Review: Naomi and Ely’s No Kiss List by Rachel Cohn and David Levithan

I normally adore anything David Levithan writes, but this book was a bit of a hard sell for me. I attributed this initially to the fact that I’m not likewise enamored of Rachel Cohn’s writing, and I presumed she wrote the starting chapter written from Naomi’s perspective. Ultimately, I think both authors share the blame for the book’s faults, but they weren’t so many as to preclude my liking it.

Like nearly every other Cohn-penned heroine I’ve read, Naomi is nearly insufferable. She

Naomi and Ely’s No Kiss List by Rachel Cohn and David Levithan

demonstrates the typical self-centered, hard-hitting, aggressiveness that Cohn mistakes for chutzpah. Unlike Cohn’s other characters, she also exhibits the eminently annoying trait of substituting symbols for words, which might have been quirky if employed once or twice, but when used in lieu of language in every other sentence, turned her sections into near-cryptograms of unnecessariness. Add to this a truly unlikeable persona and and inexplicable belief on which the entire plot is based, and Naomi and Ely’s No Kiss List was off to a rocky start for me.

Were the female half of the protagonist team not so irritating, I’d say that the mix of perspectives detracted from the story. Many of the characters seemed tangential at best, and their chapters were introduced in such a way that their thoughts seemed to impede the flow of the story rather than progress it. However, given the fact that my favorite narrator actually happened to be Bruce the Second and that the multitude of supporting narration cut down significantly on Naomi time, I forgave the authors this stylistic choice.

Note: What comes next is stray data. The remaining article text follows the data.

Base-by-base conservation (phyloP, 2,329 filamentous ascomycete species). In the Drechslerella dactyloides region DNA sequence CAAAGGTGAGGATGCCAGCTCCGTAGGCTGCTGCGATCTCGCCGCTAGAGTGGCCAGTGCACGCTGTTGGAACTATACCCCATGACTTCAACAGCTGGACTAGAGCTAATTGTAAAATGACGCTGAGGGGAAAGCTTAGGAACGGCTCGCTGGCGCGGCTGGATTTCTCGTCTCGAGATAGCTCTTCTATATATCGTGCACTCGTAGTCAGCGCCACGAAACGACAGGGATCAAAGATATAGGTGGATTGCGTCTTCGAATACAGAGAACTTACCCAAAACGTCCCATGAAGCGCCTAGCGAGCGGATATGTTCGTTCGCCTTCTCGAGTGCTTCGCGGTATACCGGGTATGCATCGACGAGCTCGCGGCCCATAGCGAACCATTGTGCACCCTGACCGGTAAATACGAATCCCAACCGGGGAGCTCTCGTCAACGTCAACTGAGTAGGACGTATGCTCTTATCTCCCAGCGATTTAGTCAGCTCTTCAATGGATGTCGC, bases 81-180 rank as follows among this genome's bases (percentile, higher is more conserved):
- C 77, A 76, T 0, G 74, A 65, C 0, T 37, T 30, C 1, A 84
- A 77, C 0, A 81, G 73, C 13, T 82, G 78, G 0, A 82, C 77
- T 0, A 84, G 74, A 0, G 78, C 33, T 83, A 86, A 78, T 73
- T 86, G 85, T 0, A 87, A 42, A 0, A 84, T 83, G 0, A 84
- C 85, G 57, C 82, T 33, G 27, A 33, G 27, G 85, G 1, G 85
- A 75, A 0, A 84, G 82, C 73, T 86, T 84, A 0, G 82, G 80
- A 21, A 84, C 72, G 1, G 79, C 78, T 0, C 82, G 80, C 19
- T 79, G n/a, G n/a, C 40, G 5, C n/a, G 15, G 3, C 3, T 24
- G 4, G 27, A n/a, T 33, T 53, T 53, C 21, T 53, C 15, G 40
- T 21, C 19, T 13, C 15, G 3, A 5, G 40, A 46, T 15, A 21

What really saved this book for me was ultimately Levithan’s way with words (although I had a bit of a difficult time determining how many of the secondary characters’ voices he wrote) and the fact that Ely and Bruce’s relationship actually wound up being quite a sweet love story. Had I liked Naomi at all or even believed in her friendship with Ely, I would also credit the message that the story ultimately attempts to convey: the fact that friendships and romantic relationships really aren’t all that different, since they originate from the same source of love. Unfortunately, my complete inability to connect with Naomi made this message a little difficult to absorb.

I’m a bit ashamed to say that I cheated a little with this book. On plot alone, it would have gotten a three, but the fact that a solid page and a half are spent discussing Buffy the Vampire Slayer swayed my allegiance enough to bump it up an extra rating. Overall, I’ll read it again, but likely skip over certain narrators.

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